My students and I both loved this website. It contains videos appropriate for a wide variety of ages, from kindergarten to adult (although at the higher levels, when movie previews are included among the videos, you will probably want to watch the videos before your child does to make sure you approve of the content). The videos are organized in five categories, from beginning to advanced. Comprehension questions are also included with each video.
Yes, YouTube has great ESL resources along with its overabundance of makeup tutorials and fake shark-swallowing-girl videos. When I was teaching 1st-3rd graders, I used songs from YouTube to help them learn new words. Examples: “Seasons Song,” by Pancake Manor; “Itsy Bitsy Spider,” performed by KidsCamp (which has many other good learning songs for numbers and other nursery rhymes); “Five Little Monkeys”—the kids loved this bluesy version!—by the Learning Station.
5) PBS Kids website.
I am not a fan of having kids spending a lot of time playing games at a computer, but some of the games on PBS kids are excellent for learning how to follow simple instructions. This website might be something you want to use as a reward for your child aged 6-12 that will keep him learning while he plays.
6) Talk to your child!
Even if it seems the child isn’t responsive, it’s completely normal for a second language learner to go through what is called a silent period as he/she adjusts to hearing a new language. Your child understands more than you might think, and will eventually begin responding appropriately. Don’t push a shy child to speak when he/she has only been in the country for a few months. Language production will eventually happen.
7) Provide opportunities for your child to play/interact with other children.
If you already have children in your home who speak English, you don’t have to worry about this as much. But if not, I believe it’s important to ensure that your children learn from other children. They may become more motivated to learn English more quickly because they want to be able to communicate effectively with their peers.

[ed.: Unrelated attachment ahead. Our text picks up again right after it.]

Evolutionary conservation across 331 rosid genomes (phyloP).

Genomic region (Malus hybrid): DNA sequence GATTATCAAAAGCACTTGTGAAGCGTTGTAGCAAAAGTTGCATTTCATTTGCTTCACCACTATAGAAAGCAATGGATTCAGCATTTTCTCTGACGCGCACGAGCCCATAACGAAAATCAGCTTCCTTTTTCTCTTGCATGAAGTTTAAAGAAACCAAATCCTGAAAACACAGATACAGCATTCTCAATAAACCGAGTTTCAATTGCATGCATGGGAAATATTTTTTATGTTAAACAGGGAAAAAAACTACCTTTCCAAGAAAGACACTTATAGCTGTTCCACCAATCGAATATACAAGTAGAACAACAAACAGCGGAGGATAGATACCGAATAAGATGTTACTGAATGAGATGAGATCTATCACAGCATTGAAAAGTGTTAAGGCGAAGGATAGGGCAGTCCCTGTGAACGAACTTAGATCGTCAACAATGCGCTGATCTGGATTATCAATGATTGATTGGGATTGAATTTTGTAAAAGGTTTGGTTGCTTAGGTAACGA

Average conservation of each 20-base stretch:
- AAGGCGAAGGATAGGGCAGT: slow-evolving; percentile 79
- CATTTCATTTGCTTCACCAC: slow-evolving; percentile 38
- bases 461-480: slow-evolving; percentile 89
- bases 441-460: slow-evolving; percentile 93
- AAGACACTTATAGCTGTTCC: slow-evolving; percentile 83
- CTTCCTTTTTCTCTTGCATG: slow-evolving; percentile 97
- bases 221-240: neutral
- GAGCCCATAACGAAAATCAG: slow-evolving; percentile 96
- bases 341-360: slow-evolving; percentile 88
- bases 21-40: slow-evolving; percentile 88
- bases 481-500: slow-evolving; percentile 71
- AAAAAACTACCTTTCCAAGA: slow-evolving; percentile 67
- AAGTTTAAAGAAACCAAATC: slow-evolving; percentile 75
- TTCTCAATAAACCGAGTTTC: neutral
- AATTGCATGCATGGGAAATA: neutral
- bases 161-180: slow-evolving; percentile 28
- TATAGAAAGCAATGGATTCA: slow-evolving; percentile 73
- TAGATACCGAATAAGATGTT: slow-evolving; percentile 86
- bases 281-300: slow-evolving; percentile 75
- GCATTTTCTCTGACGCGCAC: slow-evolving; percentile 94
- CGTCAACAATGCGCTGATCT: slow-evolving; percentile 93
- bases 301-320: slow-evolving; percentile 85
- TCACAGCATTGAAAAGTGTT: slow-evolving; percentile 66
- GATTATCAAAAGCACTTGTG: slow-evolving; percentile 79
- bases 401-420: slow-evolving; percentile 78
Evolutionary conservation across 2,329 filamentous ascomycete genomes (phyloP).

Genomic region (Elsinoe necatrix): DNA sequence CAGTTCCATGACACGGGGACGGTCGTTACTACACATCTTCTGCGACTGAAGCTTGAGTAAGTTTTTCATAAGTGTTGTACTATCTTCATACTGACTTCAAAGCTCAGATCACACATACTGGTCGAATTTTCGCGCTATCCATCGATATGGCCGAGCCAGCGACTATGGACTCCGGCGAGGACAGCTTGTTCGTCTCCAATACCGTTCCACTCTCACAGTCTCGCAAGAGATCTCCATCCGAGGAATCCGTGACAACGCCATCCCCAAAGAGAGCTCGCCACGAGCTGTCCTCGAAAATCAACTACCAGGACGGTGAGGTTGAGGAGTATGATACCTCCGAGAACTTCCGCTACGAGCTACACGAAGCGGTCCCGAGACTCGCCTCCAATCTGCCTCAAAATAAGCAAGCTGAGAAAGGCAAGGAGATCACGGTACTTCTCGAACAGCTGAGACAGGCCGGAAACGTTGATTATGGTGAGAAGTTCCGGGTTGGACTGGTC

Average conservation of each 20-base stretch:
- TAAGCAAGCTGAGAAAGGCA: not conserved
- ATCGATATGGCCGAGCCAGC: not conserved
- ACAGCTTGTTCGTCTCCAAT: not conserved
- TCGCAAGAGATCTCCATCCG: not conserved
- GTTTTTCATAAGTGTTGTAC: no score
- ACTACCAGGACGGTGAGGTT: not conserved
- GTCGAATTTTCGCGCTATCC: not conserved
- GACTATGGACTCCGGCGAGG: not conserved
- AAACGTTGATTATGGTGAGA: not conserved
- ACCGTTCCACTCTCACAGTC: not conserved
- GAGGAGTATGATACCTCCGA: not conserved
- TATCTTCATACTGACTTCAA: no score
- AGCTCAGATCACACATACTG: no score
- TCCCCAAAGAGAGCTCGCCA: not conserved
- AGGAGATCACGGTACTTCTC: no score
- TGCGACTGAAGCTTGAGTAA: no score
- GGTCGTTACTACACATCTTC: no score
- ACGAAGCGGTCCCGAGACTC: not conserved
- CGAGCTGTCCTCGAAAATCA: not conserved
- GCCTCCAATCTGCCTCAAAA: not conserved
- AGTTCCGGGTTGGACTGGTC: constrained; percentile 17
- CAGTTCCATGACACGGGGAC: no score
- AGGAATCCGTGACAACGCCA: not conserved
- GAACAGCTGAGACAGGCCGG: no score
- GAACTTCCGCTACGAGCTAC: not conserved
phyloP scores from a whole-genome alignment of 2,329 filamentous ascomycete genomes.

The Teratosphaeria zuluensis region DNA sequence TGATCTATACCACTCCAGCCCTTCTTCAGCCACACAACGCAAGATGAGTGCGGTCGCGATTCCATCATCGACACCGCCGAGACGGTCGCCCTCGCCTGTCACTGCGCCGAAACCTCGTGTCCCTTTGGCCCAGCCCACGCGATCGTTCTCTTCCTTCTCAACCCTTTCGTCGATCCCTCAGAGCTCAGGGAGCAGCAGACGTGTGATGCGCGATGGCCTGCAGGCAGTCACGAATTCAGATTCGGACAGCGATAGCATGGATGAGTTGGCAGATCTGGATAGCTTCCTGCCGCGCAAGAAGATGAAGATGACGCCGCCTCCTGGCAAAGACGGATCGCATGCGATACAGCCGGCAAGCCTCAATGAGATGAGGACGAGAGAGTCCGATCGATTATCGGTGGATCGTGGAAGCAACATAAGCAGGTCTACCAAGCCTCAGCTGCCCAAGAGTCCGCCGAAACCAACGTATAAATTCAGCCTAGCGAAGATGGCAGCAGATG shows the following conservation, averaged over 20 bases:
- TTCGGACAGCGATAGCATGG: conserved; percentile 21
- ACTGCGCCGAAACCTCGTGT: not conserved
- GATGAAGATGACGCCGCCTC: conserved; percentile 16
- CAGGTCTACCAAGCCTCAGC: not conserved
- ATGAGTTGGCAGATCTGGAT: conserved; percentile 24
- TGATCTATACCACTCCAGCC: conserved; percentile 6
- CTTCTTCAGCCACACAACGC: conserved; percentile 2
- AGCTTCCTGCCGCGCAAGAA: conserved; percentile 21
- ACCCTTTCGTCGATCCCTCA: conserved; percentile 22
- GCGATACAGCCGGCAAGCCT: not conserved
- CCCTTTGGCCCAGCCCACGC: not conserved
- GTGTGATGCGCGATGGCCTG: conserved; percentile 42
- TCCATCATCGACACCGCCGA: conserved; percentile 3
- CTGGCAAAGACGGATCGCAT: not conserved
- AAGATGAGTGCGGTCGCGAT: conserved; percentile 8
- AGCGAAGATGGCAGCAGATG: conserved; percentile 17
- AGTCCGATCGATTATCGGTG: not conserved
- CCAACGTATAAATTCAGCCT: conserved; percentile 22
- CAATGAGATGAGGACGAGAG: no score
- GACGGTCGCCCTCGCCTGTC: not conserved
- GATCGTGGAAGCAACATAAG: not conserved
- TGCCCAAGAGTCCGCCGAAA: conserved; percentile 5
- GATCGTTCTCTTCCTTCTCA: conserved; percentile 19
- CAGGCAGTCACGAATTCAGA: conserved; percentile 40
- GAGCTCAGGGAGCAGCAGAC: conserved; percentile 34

8) Play games.
Make phrasal, or two-part, verbs into dominoes (yes, you can find a template online). (An example of a phrasal verb would be “run into,” or “hang up”—but don’t get overwhelmed by the grammatical terms!) Play Go Fish with animal cards, or food cards, or whatever else you can think of to use. I printed and laminated my own cards for young children. Once they learned how to play the game, they easily added new vocabulary words. “Do you have a cow?” they would ask eagerly—and woe to the child who denied having a cow in his hand when other children knew for certain it was there! Play Spot It with the whole family—children will have incentive to learn the vocabulary when they have to spot the correct item on the round cards in their hands.
9) Encourage use of their native language.
Literacy in one language has been shown to increase literacy in a second language. Of course, this concept doesn’t help if your child was raised in multiple refugee camps without schooling before she came to you. But for many school-aged children, it is a great idea to encourage them to continue to speak, listen to, and read books in their native language.
I am convinced that in almost every case, a strong and loving mother or father is a child’s best teacher. And now that there are so many resources available to anyone with a library card and Internet access, the task of teaching a second language has become much easier. Yes, you still have an incredibly challenging task ahead of you as you attempt to teach so much more than just the English language. But I firmly believe that parents are the perfect people for the job.